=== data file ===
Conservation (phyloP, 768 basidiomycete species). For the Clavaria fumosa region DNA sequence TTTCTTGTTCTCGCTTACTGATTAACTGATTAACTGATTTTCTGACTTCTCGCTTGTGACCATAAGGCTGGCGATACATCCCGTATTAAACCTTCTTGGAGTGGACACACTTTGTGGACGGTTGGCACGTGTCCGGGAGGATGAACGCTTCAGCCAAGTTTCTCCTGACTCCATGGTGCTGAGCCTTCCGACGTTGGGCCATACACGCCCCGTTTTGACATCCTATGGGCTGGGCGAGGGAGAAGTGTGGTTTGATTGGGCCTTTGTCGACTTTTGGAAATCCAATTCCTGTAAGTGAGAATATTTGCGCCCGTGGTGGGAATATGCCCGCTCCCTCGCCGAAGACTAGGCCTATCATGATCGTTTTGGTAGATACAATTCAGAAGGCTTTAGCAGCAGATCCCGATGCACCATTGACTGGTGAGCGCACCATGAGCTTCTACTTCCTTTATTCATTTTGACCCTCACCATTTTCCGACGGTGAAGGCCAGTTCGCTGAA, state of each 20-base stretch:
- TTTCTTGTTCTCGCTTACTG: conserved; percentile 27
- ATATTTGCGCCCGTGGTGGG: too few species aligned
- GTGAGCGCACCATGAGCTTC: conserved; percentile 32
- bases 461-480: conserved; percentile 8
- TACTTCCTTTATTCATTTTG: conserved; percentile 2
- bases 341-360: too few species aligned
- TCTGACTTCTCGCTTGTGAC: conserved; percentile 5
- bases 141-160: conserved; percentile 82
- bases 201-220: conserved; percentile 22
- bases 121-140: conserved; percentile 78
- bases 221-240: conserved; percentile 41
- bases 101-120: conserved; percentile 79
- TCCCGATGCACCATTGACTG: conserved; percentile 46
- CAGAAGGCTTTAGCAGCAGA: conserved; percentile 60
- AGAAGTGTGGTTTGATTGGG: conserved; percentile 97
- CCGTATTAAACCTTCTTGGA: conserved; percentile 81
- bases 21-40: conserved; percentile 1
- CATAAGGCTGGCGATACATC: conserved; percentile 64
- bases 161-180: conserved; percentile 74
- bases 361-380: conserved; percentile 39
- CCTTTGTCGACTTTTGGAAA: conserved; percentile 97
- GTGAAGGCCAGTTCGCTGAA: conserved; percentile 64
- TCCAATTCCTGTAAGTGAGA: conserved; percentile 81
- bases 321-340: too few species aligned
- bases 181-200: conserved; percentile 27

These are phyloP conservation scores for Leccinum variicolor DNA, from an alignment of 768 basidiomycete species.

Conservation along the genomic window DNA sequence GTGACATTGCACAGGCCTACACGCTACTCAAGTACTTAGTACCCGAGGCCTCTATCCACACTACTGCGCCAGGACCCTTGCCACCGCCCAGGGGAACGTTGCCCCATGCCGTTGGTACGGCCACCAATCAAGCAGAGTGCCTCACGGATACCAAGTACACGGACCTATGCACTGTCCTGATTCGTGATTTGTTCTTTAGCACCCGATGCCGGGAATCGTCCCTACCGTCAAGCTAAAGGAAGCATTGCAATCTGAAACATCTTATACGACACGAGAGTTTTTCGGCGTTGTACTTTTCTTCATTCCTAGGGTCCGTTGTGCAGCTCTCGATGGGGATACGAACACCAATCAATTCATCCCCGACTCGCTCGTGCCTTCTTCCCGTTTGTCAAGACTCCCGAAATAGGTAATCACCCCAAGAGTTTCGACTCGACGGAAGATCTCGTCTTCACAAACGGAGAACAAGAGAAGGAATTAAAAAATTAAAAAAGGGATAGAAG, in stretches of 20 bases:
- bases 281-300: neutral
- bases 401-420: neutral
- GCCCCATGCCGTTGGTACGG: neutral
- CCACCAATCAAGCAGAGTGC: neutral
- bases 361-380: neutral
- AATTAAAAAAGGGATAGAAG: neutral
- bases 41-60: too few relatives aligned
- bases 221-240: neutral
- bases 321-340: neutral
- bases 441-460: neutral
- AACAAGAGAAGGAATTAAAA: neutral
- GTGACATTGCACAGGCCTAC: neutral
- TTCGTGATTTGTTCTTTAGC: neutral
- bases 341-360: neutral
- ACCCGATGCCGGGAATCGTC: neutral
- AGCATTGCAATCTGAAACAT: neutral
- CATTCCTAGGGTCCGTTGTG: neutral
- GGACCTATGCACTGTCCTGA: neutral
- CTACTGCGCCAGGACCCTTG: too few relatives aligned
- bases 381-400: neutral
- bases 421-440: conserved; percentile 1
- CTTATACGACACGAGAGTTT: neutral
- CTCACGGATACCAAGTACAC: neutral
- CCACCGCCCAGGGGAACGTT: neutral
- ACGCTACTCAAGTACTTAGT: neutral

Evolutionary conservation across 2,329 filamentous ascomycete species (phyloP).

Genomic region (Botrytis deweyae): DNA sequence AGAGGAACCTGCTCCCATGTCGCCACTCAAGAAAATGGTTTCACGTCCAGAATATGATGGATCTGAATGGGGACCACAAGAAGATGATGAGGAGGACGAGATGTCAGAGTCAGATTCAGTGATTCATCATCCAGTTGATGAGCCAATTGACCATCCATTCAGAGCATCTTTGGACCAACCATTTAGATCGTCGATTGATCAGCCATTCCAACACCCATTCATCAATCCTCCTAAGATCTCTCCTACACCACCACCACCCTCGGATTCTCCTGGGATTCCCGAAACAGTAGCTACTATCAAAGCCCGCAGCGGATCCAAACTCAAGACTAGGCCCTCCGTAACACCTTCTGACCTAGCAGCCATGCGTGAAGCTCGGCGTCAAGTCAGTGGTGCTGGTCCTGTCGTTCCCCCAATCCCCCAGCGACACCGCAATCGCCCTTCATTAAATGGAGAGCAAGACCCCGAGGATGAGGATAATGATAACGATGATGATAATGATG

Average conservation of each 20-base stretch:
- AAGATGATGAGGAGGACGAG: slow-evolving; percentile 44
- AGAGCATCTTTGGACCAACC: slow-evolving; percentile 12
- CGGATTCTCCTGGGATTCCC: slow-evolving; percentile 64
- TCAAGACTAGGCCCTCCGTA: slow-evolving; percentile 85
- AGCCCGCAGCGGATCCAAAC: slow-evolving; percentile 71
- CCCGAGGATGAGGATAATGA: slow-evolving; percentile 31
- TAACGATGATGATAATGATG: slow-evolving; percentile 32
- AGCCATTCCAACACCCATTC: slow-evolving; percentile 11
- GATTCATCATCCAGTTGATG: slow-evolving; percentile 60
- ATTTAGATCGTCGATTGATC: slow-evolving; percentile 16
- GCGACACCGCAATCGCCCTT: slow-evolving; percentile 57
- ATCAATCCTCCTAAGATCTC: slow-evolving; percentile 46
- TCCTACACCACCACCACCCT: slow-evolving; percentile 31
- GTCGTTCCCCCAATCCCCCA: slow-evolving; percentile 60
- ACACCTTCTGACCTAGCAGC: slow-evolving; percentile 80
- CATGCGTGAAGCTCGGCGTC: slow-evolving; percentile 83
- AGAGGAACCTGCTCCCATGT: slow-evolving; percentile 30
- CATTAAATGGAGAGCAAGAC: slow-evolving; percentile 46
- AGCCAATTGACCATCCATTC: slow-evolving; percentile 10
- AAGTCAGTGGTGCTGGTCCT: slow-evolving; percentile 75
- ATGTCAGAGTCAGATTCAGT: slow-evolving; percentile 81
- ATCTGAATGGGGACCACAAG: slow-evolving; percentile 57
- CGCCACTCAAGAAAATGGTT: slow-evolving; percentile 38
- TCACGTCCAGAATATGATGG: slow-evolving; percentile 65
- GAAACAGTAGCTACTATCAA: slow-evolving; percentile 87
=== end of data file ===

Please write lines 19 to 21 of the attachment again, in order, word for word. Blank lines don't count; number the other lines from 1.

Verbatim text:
- CATAAGGCTGGCGATACATC: conserved; percentile 64
- bases 161-180: conserved; percentile 74
- bases 361-380: conserved; percentile 39